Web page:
Asthma is still an increasing problem in many countries, even though, incidence of the most severe asthma cases is in decline due to earlier diagnosis, better control and earlier intervention practices. The prevalence of asthma and COPD in western countries is around 10 % and 5 %, respectively. The prevalence of COPD is higher in the countries where smoking and poor quality of inhaled air are common.

The treatment of asthma is based on treatment of eosinophilic inflammation of the airways by inhaled corticosteroids and on treatment of bronchoconstriction by sympathomimetic bronchodilators, short-acting and long-acting. The drugs may, however, induce side effects like voice disorders and cardiac symptoms (palpitation, tachycardia and extrasystoles).

Therefore, in many cases the doses of the drugs cannot continuously be kept at the highest effective level. Therefore, non-pharmacological methods can complement the treatment portfolio. The breathing physiotherapy by respiratory muscle training and warm steam inhalation can offer an additive treatment method for patients with airway obstruction.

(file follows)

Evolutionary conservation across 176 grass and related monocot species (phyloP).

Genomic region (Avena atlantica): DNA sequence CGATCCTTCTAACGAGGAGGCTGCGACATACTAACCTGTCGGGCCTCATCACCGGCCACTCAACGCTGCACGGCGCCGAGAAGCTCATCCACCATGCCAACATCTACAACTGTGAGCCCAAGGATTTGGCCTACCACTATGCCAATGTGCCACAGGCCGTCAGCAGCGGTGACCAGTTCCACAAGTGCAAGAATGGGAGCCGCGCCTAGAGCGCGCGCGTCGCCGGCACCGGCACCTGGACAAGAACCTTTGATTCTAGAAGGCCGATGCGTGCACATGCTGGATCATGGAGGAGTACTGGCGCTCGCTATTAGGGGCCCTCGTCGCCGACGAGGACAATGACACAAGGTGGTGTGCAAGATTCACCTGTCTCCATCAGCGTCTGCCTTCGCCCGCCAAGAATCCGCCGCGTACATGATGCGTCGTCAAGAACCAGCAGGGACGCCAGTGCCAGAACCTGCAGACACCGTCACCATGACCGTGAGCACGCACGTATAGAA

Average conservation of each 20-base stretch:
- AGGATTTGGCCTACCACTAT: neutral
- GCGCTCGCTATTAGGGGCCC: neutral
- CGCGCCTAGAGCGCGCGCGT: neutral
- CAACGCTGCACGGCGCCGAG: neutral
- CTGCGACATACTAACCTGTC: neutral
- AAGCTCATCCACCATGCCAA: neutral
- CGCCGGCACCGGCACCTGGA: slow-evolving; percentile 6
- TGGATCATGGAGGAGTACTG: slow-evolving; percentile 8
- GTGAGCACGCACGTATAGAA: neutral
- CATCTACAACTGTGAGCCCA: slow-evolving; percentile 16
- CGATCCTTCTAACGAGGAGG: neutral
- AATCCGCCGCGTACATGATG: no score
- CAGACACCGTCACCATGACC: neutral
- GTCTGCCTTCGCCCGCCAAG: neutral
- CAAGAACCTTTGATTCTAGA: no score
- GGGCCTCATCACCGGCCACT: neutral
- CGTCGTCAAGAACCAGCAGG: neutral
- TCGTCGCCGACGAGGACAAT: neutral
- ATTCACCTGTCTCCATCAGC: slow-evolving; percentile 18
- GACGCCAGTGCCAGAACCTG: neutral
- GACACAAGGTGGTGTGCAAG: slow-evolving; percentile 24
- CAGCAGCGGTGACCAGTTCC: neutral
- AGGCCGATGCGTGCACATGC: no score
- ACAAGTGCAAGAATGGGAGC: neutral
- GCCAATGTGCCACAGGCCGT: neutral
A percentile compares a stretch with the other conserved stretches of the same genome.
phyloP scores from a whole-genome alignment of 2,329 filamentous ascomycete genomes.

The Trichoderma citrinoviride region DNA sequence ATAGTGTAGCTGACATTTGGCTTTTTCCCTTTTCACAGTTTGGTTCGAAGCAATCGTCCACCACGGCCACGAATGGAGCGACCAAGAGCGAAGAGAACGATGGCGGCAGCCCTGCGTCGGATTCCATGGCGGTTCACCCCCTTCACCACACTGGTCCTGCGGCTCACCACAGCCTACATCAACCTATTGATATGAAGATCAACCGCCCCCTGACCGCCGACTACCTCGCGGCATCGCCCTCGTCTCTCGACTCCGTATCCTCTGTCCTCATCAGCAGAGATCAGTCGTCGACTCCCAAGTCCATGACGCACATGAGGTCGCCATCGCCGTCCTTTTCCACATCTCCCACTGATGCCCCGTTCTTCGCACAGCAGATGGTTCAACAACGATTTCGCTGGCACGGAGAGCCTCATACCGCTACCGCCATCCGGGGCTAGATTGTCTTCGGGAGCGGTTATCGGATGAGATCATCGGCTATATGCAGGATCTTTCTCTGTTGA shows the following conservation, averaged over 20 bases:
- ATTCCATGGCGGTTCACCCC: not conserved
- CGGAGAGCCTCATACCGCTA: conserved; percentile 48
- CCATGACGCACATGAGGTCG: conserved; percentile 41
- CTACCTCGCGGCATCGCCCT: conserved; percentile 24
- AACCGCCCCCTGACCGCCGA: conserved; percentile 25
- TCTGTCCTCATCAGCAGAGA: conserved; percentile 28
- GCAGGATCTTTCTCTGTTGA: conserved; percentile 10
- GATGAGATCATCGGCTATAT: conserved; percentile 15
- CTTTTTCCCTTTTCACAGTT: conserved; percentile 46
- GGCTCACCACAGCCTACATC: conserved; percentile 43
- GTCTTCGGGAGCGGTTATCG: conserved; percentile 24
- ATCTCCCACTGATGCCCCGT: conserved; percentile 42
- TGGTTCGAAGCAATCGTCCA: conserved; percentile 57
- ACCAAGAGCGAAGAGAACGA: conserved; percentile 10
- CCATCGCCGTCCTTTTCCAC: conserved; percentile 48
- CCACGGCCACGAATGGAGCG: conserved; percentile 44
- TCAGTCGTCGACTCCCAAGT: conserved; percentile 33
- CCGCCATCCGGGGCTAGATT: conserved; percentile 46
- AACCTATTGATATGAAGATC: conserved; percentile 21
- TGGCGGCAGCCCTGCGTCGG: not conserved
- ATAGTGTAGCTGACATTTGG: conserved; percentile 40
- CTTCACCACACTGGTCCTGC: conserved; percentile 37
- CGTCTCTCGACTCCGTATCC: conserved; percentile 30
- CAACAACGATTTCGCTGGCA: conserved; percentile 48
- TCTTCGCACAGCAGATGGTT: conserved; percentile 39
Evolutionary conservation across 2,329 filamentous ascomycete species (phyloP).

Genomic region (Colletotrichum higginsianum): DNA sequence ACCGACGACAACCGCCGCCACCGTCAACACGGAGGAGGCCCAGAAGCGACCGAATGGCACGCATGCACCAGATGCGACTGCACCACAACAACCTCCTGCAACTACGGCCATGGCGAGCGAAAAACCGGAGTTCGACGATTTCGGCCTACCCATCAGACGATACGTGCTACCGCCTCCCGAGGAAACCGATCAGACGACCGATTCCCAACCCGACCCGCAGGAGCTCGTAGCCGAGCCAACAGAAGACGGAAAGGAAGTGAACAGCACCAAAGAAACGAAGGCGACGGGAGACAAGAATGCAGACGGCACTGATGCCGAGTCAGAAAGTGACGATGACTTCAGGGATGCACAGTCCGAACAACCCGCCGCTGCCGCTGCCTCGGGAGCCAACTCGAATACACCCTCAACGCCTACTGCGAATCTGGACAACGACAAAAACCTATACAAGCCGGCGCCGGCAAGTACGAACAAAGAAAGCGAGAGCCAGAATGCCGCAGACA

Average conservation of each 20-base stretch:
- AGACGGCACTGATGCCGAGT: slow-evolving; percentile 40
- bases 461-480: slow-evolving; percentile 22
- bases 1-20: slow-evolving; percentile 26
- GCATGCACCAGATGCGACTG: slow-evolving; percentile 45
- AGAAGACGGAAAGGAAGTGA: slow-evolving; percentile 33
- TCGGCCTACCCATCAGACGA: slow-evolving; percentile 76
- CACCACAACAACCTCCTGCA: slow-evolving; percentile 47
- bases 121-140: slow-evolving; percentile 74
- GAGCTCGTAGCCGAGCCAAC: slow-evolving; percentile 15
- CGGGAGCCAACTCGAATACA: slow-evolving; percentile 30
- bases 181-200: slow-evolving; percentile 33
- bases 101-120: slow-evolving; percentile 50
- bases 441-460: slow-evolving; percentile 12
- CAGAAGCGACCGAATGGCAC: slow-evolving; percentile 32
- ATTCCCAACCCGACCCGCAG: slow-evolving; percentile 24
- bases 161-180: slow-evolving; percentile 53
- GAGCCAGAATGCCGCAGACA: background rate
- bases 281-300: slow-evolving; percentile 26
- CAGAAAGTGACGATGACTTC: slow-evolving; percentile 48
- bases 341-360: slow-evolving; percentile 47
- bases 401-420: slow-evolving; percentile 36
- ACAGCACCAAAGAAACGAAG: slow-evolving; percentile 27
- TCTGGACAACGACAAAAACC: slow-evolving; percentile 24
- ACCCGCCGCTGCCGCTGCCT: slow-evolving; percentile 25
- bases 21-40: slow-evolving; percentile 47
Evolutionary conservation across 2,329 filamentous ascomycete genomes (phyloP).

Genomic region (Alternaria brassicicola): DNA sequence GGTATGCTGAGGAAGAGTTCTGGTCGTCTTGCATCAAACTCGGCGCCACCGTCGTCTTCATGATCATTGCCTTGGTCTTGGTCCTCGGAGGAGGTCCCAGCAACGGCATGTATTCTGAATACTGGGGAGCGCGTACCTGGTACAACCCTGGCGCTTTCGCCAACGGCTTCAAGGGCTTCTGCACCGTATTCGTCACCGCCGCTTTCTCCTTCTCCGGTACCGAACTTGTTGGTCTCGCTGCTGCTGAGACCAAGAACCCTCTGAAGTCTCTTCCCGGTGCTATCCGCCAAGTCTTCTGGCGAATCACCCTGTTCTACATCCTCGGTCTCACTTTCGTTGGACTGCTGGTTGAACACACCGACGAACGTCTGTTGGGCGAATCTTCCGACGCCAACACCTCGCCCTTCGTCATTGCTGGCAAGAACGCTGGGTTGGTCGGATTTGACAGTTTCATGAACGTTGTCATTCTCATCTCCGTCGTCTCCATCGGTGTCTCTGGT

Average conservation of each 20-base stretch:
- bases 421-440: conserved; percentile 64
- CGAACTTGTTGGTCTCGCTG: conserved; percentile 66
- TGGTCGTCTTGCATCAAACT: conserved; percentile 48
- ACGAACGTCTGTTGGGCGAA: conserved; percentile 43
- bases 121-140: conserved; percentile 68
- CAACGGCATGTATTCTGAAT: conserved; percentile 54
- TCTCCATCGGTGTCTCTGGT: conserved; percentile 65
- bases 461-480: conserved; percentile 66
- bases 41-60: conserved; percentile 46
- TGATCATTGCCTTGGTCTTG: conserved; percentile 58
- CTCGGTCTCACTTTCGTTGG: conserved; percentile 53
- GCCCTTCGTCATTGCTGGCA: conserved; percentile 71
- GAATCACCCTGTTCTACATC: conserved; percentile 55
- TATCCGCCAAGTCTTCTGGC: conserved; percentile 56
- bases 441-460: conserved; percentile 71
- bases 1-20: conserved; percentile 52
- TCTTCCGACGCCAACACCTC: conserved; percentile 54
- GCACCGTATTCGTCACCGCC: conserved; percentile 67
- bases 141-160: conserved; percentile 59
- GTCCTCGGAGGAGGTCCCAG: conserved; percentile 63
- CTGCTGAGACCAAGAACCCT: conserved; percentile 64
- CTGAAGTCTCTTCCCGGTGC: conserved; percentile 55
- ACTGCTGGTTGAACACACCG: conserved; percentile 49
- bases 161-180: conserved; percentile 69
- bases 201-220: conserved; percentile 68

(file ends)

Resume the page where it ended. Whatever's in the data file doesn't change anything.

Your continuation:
It is possible that training with the combination of positive counter pressure and steam inhalation methods can induce significant improvement in ventilatory function variables and respiratory symptoms in asthmatics who have kept their ordinary pharmacological therapy at a constant level. Based on the previous scientific evidence found on the public domains, it can be expected that the respiratory muscle strength will be increased offering a possibility for more effective pulmonary mechanics, ventilation and lung volumes. In addition, exhaling against resistance will induce a positive end expiratory pressure (PEEP) effect which can open narrowed airways and make the distribution of alveolar ventilation less heterogeneous. This can improve gas exchange in the lungs and increase the level of low oxygen saturation in arterial blood.